JTA – For the sixth year in a row, the seven synagogues in Krakow’s historic Jewish district, Kazimierz, opened their doors for 7@Nite – or the Night of the Synagogues, a one-night mini-festival aimed at bolstering Jewish pride and promoting Jewish awareness among the public.
Each synagogue – from the Gothic Old Synagogue, now a Jewish historical museum, to the ornate 19th century Tempel Synagogue, used for both services and cultural events – hosted an exhibit, concert, film or other event illustrating contemporary Jewish culture in Poland and around the world.
“The most important message is that this is an open event, carried out by Jews — for everybody,” said Karina Sokolowska, the Poland director of the American Jewish Joint Distribution Committee.
Organized by the JDC, the Krakow Jewish Community Center and the Krakow Jewish Religious Community, 7@Nite first took place in 2011.
Since then it has become an annual event that begins with an open-air Havdalah ceremony ending Shabbat conducted from the roof of the JCC.
From the conclusion of Havdalah – at around 10:30 p.m. Saturday — until 2:30 a.m. Sunday, thousands of people troop off to visit the synagogues, all of which are located within a few blocks of each other.
Organizers estimated that this year’s Havdalah, on Saturday, drew a record 1,400 people who crowded into the JCC courtyard.
“Go and enjoy the synagogues,” JCC Executive Director Jonathan Ornstein told them. “The Jewish heritage of Krakow does not just belong to the Jews but to all of us. As Cracovians, be proud.”
The event was advertised with posters throughout the city, and a constant flow of people moved in and out of the synagogues throughout the opening hours. The overwhelming majority were young, non-Jewish Cracovians.
With only about 20,000 Jews, Poland has experienced a public fascination with Poland’s Jewish heritage, including dozens of Jewish museums and culture festivals often run by non-Jews.
Some said they had made it a point to come to Kazimierz to take part.
“It’s the only day of the year that you can see all the synagogues, and I came last year and two years ago, too,” said Natalia Giemza, 23, who is not Jewish but said she had taken university courses on Jewish history.
Other visitors made a quick visit to a synagogue or two part of a Saturday night out. In recent years, the Kazimierz district has become the city’s liveliest center of youth-oriented nightlife, and pubs, clubs, cafes and restaurants were crowded on a warm night.
“We were just out drinking and thought, why not?” said Mateus, 22, who joined a group of friends visiting the baroque Izaak Synagogue after 1 a.m.
Built in the 17th century, the Izaak has a towering vaulted ceiling and frescoed decoration and is used for regular services. For 7@Nite it hosted an exhibit on Ethiopian Jews with a hummus and pita snack bar in its courtyard.
“I’ve been in other synagogues, but never the Izaak,” Mateus said. One of the reasons he had wanted to visit, he said, was “to gain knowledge about our roots.”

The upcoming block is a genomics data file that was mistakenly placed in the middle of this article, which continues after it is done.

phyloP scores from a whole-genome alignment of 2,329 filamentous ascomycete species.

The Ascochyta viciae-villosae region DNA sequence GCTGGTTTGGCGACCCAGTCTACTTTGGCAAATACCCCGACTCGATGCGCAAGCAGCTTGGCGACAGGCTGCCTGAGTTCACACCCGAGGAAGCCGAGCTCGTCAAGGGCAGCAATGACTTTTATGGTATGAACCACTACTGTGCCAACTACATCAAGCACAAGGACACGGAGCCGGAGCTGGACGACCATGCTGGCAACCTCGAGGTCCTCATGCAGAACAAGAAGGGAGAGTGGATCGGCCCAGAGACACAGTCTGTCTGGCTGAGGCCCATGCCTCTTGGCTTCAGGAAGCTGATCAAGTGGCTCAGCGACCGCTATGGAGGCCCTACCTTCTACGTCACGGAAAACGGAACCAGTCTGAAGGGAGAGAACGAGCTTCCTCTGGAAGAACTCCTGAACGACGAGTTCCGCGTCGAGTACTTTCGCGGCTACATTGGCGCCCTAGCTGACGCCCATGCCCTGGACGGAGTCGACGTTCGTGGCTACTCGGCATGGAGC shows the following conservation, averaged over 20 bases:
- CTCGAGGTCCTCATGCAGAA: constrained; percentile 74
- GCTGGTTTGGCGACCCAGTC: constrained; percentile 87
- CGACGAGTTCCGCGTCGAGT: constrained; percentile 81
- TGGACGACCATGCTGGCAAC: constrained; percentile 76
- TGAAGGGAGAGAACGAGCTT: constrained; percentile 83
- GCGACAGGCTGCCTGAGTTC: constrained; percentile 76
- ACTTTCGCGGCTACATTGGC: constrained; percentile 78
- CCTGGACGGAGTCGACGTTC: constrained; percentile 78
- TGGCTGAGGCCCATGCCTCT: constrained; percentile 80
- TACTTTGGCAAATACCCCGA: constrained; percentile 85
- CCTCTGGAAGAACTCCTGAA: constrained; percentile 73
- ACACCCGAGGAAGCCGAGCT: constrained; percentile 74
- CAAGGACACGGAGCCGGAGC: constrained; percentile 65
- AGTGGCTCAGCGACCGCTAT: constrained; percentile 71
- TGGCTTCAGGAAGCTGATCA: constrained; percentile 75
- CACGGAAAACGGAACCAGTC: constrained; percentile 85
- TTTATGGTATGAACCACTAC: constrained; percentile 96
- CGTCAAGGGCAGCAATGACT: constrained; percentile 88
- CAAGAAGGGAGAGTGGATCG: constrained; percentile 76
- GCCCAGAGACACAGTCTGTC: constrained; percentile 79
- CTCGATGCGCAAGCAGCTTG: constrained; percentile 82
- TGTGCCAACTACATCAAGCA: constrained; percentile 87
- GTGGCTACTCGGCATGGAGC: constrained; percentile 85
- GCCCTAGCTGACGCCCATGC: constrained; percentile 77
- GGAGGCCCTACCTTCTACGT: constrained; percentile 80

“I’m not Jewish or Catholic, but I think there is some Jewish blood in my ancestry,” he said. Mateus said he did not, however, plan to join the JCC or take any other steps toward affiliation.
His friend Jakub said he was Catholic, but he and his parents “have always been interested in Jewish things.”
The 7@Nite event was staffed by volunteers who managed crowds, handed out kippot to visiting men and kept head counts of visitors. Most were not Jewish and, according to the JDC’s Sololowska, some had come from as far as the northwestern city of Szczeczin, hundreds of miles away, to take part.
“I’m Catholic and I started volunteering at the JCC two years ago,” said graduate student Anna Wilkosz, who said that by midnight well over 1,000 people had visited the Kupa synagogue. “I felt it was urgent to be involved.”
Not everyone who turned out for the event, however, demonstrated a positive interest in Jewish and Judaism.
Outside the Tempel Synagogue, where young Poles danced wildly to freestyling by the American Jewish rapper Kosha Dillz, a bald man in his 30s said he was “mad at the Jews.”
“I’m mad at the Jews because Jews all say that the Poles killed them in World War II, but I know history — Poles saved them,” declared the man, who said he was a tour guide.
His remarks appeared to reflect a campaign in recent months by Poland’s new hard-right government to absolve Poles of charges of complicity in the persecution of Jews during the Holocaust.
Much of that campaign centers on the Polish-American historian Jan Gross, the author of several books since 2000 that examine episodes during and after the Holocaust, including the murder of Jews in the village of Jedwabne, in which Poles killed their Jewish neighbors or targeted Jews with violence.
In October, soon after coming to power, the government opened a libel investigation against Gross based on an article he wrote asserting that “Poles killed more Jews during the [Second World] war than they did Germans.” Prosecutors questioned Gross for five hours in April.
The investigation was based on an article in the Criminal Code that punishes those who “insult” Poland.
Yet most visitors seemed to take part in the Night of the Synagogues in a spirit of good will. At midnight, Giemza and a friend entered the 17th-century Kupa Synagogue, which is decorated with colorful frescoes. It hosted a special photo and interview exhibit about contemporary Polish Jewish identity.
They carried hamsas, the hand-shaped Middle Eastern good luck charm, that they had made in an art workshop taking place at another of the synagogues.
“I hope to get to all the synagogues tonight,” Giemza said. “It’s really great for me.”
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